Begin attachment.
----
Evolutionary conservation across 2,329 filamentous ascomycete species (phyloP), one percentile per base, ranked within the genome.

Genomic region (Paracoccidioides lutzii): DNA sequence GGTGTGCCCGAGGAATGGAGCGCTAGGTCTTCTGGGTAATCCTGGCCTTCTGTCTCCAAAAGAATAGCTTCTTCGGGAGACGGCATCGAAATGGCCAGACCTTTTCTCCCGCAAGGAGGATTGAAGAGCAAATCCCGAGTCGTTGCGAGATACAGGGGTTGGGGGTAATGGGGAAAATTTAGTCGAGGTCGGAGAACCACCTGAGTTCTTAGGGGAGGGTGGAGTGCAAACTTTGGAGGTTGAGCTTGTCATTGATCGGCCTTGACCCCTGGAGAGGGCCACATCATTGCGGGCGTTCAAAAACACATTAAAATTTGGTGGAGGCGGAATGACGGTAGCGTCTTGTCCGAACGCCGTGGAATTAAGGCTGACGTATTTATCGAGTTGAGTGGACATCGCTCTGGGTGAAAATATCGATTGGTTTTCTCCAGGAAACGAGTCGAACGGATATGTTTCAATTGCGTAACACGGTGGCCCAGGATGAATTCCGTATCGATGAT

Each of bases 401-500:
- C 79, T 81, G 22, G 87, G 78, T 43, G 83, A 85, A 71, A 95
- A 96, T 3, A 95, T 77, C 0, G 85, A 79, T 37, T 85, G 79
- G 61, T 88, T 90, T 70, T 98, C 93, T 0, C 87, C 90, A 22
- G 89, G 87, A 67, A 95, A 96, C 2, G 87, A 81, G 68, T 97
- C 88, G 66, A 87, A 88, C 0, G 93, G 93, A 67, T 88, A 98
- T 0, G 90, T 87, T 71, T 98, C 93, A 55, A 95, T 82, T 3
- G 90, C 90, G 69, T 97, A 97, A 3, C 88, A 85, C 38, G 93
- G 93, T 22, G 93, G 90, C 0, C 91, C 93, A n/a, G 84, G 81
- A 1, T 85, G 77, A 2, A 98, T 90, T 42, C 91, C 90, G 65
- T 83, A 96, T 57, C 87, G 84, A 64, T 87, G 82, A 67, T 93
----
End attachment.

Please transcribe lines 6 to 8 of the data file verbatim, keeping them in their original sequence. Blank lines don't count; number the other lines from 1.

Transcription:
- G 61, T 88, T 90, T 70, T 98, C 93, T 0, C 87, C 90, A 22
- G 89, G 87, A 67, A 95, A 96, C 2, G 87, A 81, G 68, T 97
- C 88, G 66, A 87, A 88, C 0, G 93, G 93, A 67, T 88, A 98